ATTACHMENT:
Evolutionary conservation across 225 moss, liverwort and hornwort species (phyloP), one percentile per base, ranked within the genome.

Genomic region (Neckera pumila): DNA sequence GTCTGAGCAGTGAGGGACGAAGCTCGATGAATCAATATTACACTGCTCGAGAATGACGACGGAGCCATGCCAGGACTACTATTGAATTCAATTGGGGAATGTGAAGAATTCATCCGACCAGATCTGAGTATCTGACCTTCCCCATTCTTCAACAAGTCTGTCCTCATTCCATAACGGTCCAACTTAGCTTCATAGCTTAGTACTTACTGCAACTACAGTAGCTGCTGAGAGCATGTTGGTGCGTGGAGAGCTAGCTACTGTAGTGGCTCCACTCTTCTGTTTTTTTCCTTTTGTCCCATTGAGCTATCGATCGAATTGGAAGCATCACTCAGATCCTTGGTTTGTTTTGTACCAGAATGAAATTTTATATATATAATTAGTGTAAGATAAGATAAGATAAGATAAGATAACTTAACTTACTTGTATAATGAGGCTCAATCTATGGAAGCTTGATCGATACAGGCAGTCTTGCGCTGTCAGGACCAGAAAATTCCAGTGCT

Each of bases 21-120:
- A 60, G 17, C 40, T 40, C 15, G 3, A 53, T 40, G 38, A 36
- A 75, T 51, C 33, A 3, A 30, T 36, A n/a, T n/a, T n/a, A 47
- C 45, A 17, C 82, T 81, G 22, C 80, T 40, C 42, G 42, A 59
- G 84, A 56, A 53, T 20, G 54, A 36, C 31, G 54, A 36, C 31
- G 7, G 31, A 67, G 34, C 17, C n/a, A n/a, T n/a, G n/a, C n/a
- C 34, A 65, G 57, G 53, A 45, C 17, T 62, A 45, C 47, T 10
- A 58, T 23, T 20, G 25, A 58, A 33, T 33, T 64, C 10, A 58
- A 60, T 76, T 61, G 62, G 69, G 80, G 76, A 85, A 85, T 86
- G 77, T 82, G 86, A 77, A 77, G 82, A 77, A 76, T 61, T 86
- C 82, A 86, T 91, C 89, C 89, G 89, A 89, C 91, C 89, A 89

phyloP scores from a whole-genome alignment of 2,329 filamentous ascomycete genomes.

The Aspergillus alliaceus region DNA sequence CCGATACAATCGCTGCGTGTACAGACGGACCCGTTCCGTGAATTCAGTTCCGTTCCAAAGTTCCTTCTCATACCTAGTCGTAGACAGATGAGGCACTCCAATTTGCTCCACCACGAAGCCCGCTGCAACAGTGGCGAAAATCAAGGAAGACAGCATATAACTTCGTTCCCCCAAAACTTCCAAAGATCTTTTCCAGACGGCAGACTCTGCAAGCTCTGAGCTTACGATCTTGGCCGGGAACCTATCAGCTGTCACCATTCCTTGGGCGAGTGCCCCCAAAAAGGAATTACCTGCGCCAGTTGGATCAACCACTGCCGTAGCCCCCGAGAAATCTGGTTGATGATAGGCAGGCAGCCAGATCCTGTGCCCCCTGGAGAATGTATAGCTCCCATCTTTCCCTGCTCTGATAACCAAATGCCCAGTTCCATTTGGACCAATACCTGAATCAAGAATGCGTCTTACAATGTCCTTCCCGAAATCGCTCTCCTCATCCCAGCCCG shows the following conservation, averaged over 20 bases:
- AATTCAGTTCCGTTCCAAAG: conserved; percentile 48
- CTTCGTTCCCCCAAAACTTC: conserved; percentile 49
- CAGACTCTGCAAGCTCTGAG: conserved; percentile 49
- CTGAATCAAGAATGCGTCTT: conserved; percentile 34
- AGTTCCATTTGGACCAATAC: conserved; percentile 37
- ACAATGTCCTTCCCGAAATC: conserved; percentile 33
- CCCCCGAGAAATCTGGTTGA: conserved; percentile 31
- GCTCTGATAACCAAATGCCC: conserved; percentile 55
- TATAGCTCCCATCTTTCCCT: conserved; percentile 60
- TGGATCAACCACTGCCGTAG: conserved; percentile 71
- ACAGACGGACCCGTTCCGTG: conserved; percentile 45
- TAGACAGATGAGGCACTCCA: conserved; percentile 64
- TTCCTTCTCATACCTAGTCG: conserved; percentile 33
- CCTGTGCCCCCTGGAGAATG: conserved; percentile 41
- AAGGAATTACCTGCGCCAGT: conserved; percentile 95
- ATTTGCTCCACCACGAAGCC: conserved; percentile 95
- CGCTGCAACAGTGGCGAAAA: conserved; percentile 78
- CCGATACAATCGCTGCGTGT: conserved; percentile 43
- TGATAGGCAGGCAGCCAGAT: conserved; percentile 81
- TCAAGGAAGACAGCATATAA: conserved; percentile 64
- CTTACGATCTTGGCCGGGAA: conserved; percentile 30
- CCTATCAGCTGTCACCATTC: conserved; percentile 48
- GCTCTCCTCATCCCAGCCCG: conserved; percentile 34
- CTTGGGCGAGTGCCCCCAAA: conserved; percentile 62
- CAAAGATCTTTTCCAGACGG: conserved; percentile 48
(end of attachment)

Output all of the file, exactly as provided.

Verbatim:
Evolutionary conservation across 225 moss, liverwort and hornwort species (phyloP), one percentile per base, ranked within the genome.

Genomic region (Neckera pumila): DNA sequence GTCTGAGCAGTGAGGGACGAAGCTCGATGAATCAATATTACACTGCTCGAGAATGACGACGGAGCCATGCCAGGACTACTATTGAATTCAATTGGGGAATGTGAAGAATTCATCCGACCAGATCTGAGTATCTGACCTTCCCCATTCTTCAACAAGTCTGTCCTCATTCCATAACGGTCCAACTTAGCTTCATAGCTTAGTACTTACTGCAACTACAGTAGCTGCTGAGAGCATGTTGGTGCGTGGAGAGCTAGCTACTGTAGTGGCTCCACTCTTCTGTTTTTTTCCTTTTGTCCCATTGAGCTATCGATCGAATTGGAAGCATCACTCAGATCCTTGGTTTGTTTTGTACCAGAATGAAATTTTATATATATAATTAGTGTAAGATAAGATAAGATAAGATAAGATAACTTAACTTACTTGTATAATGAGGCTCAATCTATGGAAGCTTGATCGATACAGGCAGTCTTGCGCTGTCAGGACCAGAAAATTCCAGTGCT

Each of bases 21-120:
- A 60, G 17, C 40, T 40, C 15, G 3, A 53, T 40, G 38, A 36
- A 75, T 51, C 33, A 3, A 30, T 36, A n/a, T n/a, T n/a, A 47
- C 45, A 17, C 82, T 81, G 22, C 80, T 40, C 42, G 42, A 59
- G 84, A 56, A 53, T 20, G 54, A 36, C 31, G 54, A 36, C 31
- G 7, G 31, A 67, G 34, C 17, C n/a, A n/a, T n/a, G n/a, C n/a
- C 34, A 65, G 57, G 53, A 45, C 17, T 62, A 45, C 47, T 10
- A 58, T 23, T 20, G 25, A 58, A 33, T 33, T 64, C 10, A 58
- A 60, T 76, T 61, G 62, G 69, G 80, G 76, A 85, A 85, T 86
- G 77, T 82, G 86, A 77, A 77, G 82, A 77, A 76, T 61, T 86
- C 82, A 86, T 91, C 89, C 89, G 89, A 89, C 91, C 89, A 89

phyloP scores from a whole-genome alignment of 2,329 filamentous ascomycete genomes.

The Aspergillus alliaceus region DNA sequence CCGATACAATCGCTGCGTGTACAGACGGACCCGTTCCGTGAATTCAGTTCCGTTCCAAAGTTCCTTCTCATACCTAGTCGTAGACAGATGAGGCACTCCAATTTGCTCCACCACGAAGCCCGCTGCAACAGTGGCGAAAATCAAGGAAGACAGCATATAACTTCGTTCCCCCAAAACTTCCAAAGATCTTTTCCAGACGGCAGACTCTGCAAGCTCTGAGCTTACGATCTTGGCCGGGAACCTATCAGCTGTCACCATTCCTTGGGCGAGTGCCCCCAAAAAGGAATTACCTGCGCCAGTTGGATCAACCACTGCCGTAGCCCCCGAGAAATCTGGTTGATGATAGGCAGGCAGCCAGATCCTGTGCCCCCTGGAGAATGTATAGCTCCCATCTTTCCCTGCTCTGATAACCAAATGCCCAGTTCCATTTGGACCAATACCTGAATCAAGAATGCGTCTTACAATGTCCTTCCCGAAATCGCTCTCCTCATCCCAGCCCG shows the following conservation, averaged over 20 bases:
- AATTCAGTTCCGTTCCAAAG: conserved; percentile 48
- CTTCGTTCCCCCAAAACTTC: conserved; percentile 49
- CAGACTCTGCAAGCTCTGAG: conserved; percentile 49
- CTGAATCAAGAATGCGTCTT: conserved; percentile 34
- AGTTCCATTTGGACCAATAC: conserved; percentile 37
- ACAATGTCCTTCCCGAAATC: conserved; percentile 33
- CCCCCGAGAAATCTGGTTGA: conserved; percentile 31
- GCTCTGATAACCAAATGCCC: conserved; percentile 55
- TATAGCTCCCATCTTTCCCT: conserved; percentile 60
- TGGATCAACCACTGCCGTAG: conserved; percentile 71
- ACAGACGGACCCGTTCCGTG: conserved; percentile 45
- TAGACAGATGAGGCACTCCA: conserved; percentile 64
- TTCCTTCTCATACCTAGTCG: conserved; percentile 33
- CCTGTGCCCCCTGGAGAATG: conserved; percentile 41
- AAGGAATTACCTGCGCCAGT: conserved; percentile 95
- ATTTGCTCCACCACGAAGCC: conserved; percentile 95
- CGCTGCAACAGTGGCGAAAA: conserved; percentile 78
- CCGATACAATCGCTGCGTGT: conserved; percentile 43
- TGATAGGCAGGCAGCCAGAT: conserved; percentile 81
- TCAAGGAAGACAGCATATAA: conserved; percentile 64
- CTTACGATCTTGGCCGGGAA: conserved; percentile 30
- CCTATCAGCTGTCACCATTC: conserved; percentile 48
- GCTCTCCTCATCCCAGCCCG: conserved; percentile 34
- CTTGGGCGAGTGCCCCCAAA: conserved; percentile 62
- CAAAGATCTTTTCCAGACGG: conserved; percentile 48